Recipe: Cinnamon Amaranth Porridge

Pooja Mottl by Pooja Mottl | April 17th, 2013 | 2 Comments
topic: Health & Wellness, Healthy Eating

Cinnamon Amaranth Porridge

Did you know that nearly 75 percent of the average American’s grain consumption is wheat? And that the vast majority of this is consumed as refined flour? In fact, we only consume, on average, a pitiful 10 percent of grains in the form of whole grains. Ten percent! And of this minute portion, wheat, rice and oats take top billing.

Luckily, this recipe helps us discover one of Mother Nature’s most delightful, yet most overlooked varieties of whole grain on Earth: amaranth. Amaranth was cultivated by the Incas and Aztecs and was considered one of their staple foods along with maize and beans. Like quinoa and millet, amaranth is considered a pseudograin/pseudocereal, as these foods derive from broad-leaf plants instead of grasses (e.g. corn, wheat). However, their seeds are used in much the same way.

So why choose amaranth over a more-familiar grain? Because this underdog of a plant boasts some fantastic qualities: It’s easy to cook, gluten-free, and relatively inexpensive.

I enjoy amaranth almost exclusively as a hot breakfast cereal. As I do with all grains, seeds and nuts, I soak amaranth overnight to help neutralize the phytic acids and anti-nutrients that can inhibit digestion. (Check out Sally Fallon’s book Nourishing Traditions to learn more about soaking, fermenting and sprouting grains.)

This recipe is so incredibly easy and gorgeously nourishing upon the first bite. Just the right amount of subtle sweetness from unrefined coconut sugar (you can also use maple syrup or honey) and warmed banana flesh help lift the taste of these mild flavored seeds. Cinnamon brings the dish alive with its distinct and sweet aroma, and cashews lend a nice, soft crunch.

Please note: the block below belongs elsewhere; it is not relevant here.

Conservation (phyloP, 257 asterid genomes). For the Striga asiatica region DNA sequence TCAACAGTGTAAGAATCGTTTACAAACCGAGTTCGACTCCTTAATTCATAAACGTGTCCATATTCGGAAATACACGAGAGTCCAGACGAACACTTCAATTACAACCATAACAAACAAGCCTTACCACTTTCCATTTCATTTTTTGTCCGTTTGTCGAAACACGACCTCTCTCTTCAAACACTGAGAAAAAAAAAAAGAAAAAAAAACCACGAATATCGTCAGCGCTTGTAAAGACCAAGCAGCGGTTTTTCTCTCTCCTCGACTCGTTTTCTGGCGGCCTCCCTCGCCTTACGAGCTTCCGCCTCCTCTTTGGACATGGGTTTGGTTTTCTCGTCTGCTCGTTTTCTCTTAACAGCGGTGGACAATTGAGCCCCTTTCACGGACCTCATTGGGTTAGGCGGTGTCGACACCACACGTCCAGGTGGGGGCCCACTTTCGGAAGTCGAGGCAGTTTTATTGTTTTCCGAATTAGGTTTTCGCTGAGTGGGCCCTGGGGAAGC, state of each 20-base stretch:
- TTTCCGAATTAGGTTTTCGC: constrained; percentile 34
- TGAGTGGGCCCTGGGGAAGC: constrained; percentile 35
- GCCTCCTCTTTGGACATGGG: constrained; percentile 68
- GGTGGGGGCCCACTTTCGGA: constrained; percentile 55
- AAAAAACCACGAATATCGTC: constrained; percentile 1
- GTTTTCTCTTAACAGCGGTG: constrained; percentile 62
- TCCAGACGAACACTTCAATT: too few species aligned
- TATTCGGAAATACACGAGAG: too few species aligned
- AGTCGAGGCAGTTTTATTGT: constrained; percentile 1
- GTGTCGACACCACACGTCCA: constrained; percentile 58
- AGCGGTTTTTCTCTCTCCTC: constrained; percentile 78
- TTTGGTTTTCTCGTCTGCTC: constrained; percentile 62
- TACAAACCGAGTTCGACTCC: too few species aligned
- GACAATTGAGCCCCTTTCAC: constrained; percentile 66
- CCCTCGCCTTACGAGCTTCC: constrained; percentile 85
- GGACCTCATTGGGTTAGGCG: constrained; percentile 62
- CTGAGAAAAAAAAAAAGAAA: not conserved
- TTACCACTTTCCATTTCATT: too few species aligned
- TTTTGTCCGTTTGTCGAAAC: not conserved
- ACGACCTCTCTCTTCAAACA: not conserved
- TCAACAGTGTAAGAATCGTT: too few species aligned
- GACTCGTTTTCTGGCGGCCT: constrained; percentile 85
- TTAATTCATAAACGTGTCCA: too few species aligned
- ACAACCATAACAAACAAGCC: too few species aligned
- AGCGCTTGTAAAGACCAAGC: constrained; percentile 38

This recipe takes about 25 minutes to make, and it will keep fresh in your refrigerator for up to three days. Voila, you’ve got breakfast for half your week!

Cinnamon Amaranth Porridge

Yield: 4 servings

Total time: 25 minutes (not including soak)


  • 1 cup amaranth (soaked overnight, drained, rinsed)
  • 3 cups filtered water
  • ¼ teaspoon sea salt
  • ¾ teaspoon ground cinnamon
  • 1½ teaspoon coconut sugar
  • 1½ ripe organic bananas, mashed well
  • ¼ cup raw organic cashews (soaked overnight, drained) (optional)
  • ½ organic banana, cut into thin strips, for garnish (optional)


1. Combine soaked amaranth with three cups water and salt in saucepan, stir to combine. Bring to a boil, then lower to a simmer, cover and cook for 20 minutes or until water has been absorbed, stirring occasionally to prevent grains from sticking to bottom of pan. Add more water as needed for desired consistency.

2. Add cinnamon, sugar, mashed bananas and cashews, and gently stir to combine.

3. Divide between three-four bowls, garnish with sliced bananas, and finish with a few dashes of ground cinnamon on top. Enjoy and nourish yourself!


  1. I’m wondering if there is a reason for the not using the soaking water, from the amaranth and cashews, in the cooking process? I would conserve water and recyle any of nutiments that might have been leached out during the soaking process.

    Thank you and look forward to your response.



    Missy | April 22nd, 2013 | Comment Permalink
  2. Hi Kathleen,

    Discarding the soaking water in this recipe, especially that of the cashews, is probably best, as in the soaking process, enzyme inhibitors are released into the water. By reusing the soaking water, we are adding back these materials that we initially wanted to get rid of. Although there may indeed be a small amount of nutrients that have been leached out into the soaking water, the downside of using it, because of the enzyme inhibitors, outweighs any potential advantages.

    Hope that helps!


    Pooja Mottl | April 23rd, 2013 | Comment Permalink

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